Emma Hammond, Waves on a Boring Beach (zimzalla, 2017)
Brexit, Trump, Jo Cox and other horrors of the past year filtered through the Walthamstow mall in East London. Lots of things in these poems. Slanted images. Complex. Familiar things juxtaposed with something more philosophical. Rich Tea biscuits, Chupa Chups, haunted dreams of the eighties. Also made me have to look up the response to a joke setup that I'm mad I didn't already know the answer to ("What do you call a cat in a chemists?"). Made me laugh aloud on the train.
Roy McFarlane, Beginning With Your Last Breath (Nine Arches, 2016)
Direct, immediate, emotional – a lot of autobiographical subject matter here, including his own adoption, and growing up black in Wolverhampton and the Black Country. Really moving moments, lots of jazz in the background, plus poems about intimacy and relationships. I read with Roy in an event about WW1 in February, and could hear his strong melodic reading voice shining through the poems here too.
SJ Fowler, The Guide to Being Bear Aware (Shearsman, 2017)
Oh my goodness – Steve is writing narrative poems! When did this happen?! These poems feel quite different to other work of his I've read. Lots of bears and other animals (some awesome bear poems). Lots of epigraphs from lots of interesting international poets introduce many of the pieces. Not social anxiety, exactly, but maybe more a social frustration? Like a frustration at what we are all doing, because – what are we all doing? Enough obliqueness to keep us on our toes. Really interesting to see him moving in this direction.
Ko Un, First Person Sorrowful (Bloodaxe, 2012)
This Selected launched at the Aldeburgh Festival the year before I first went to it, but I must have picked a copy up the year afterwards. Picked it up and never read it. Ach. I horrified to say I didn't know Ko Un at all before reading this, despite him being the foremost living writer in Korea (go – google him if you don't know him either – he is great!). The poems are a mixture of social activism, sorrow, humour and a sort of cheerful nihilism, an awareness of just how little a dent one life makes in the world of the planet and the greater colder universe beyond it – and yet, even knowing that, there's an ability to shift into delighting at the wagging tail of a poodle, or feeling joy at the smallest blade of grass. There's also a healthy relish of boozing. Something about survival here and, if it's about faith at all, a faith in nature rather than in human bullshit.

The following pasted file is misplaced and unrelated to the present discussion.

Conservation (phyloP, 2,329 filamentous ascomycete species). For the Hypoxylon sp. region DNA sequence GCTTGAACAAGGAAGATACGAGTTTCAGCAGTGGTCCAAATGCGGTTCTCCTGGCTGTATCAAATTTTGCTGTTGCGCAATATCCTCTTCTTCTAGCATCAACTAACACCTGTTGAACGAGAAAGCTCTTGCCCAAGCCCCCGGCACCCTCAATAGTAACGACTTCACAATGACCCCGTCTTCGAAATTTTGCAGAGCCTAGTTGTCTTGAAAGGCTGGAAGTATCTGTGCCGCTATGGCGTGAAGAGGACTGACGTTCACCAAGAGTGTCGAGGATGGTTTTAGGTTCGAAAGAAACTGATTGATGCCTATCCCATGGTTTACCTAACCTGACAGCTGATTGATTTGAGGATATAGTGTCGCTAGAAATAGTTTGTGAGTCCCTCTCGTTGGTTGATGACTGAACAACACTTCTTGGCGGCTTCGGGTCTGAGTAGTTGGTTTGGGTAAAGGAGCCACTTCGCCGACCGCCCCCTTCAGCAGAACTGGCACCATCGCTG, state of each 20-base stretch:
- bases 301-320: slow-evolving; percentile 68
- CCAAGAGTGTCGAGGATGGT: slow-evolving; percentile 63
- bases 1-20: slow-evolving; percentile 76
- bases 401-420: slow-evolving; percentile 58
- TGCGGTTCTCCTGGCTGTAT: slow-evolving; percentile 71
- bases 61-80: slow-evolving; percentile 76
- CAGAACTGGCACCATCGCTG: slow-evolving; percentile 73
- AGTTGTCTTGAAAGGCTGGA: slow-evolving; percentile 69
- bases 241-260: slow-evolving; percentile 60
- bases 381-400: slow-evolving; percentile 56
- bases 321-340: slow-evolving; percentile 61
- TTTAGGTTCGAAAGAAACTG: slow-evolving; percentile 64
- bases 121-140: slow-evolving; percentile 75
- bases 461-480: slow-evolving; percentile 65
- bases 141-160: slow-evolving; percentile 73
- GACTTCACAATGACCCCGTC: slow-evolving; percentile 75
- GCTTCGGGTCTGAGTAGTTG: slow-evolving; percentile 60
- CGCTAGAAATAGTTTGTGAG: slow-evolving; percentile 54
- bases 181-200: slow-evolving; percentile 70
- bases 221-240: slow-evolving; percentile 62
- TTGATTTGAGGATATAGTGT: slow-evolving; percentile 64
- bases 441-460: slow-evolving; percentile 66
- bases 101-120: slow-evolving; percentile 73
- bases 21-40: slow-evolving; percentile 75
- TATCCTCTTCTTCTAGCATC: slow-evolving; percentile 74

Rebecca Tamás, Savage (Clinic, 2017)
A new pamphlet from Rebecca Tamás, full of sex and sexuality, and women, and strong women, and an absence of witches, and an absence of passivity. Hexes and blood and power. A wonderful dry humour too, often. Of woman, of strength. Glorious stuff here.
Laura Wetherington, A Map Predetermined and Chance (Fence Books, 2014)
Picked this up after hearing her read at Xing the Line last year, where I thought she had an interesting mix of lightness and complexity. These poems seem to be working against the idea of narration, and it feels like they're dealing with ideas like infinity and time passing, in the context of sex, birth, death and all that other stuff in the middle. Meaning is often just out of reach – it feels like that's what the poems are actually enacting. There's a sequence to end on that juxtaposes D-Day landings with a school trip / school environment. The school bits have a box drawn around them. It's so simple, but really effective in how it binds or limits those poems, by contrast to the war imagery on the other side which emanates more powerfully across the white page. Thought-provoking. There's also a delightful poem near the start which is a joke about penises presented in musical notation, called 'There is nothing funny about a penis'.
Tom Jenks, Marjorie  (Zshboo Press, 2017)
Oh god I love Tom. He makes me laugh so much. And think! He has very elegant ideas about structure and constraint and this is no exception. This is a book of tweets by Marjorie, a "mansplaining fauxbot tweeting daily". This book collects the first hundred tweeted statements, carefully typset, each one ending with the name Marjorie. (eg: JELLYFISH MOSTLY JUST WANT TO BE TREATED AS INDIVIDUALS MARJORIE) Mansplaining does cover a lot of them, but after a while it's as if the simple addition of the name 'Marjorie' at the end, with its vaguely seventies air, turns any statement into an act of mansplaining, as if naming her is an act of reduction in itself. In many cases, if you read a piece without the Marjorie on the end, you get the same feeling as when someone took Garfield out of the Garfield cartoons, leaving Jon to have a traumatic existential crisis by himself. The twitter account is an oulipian joy, and I love the idea of a "faux" bot, but there's also something fascinating about reading them all in one go like this. Poor Marjorie. Poor not-Marjorie. And more fun to be made of mansplaining as a general rule, please and thank you.
Okay – that's me for now. More next week! Oh – and if you want to see some other people doing a NaPoReMo in the meantime, but who are sharing actual poems on a daily basis, try Jacqueline Saphra and Jo Bell.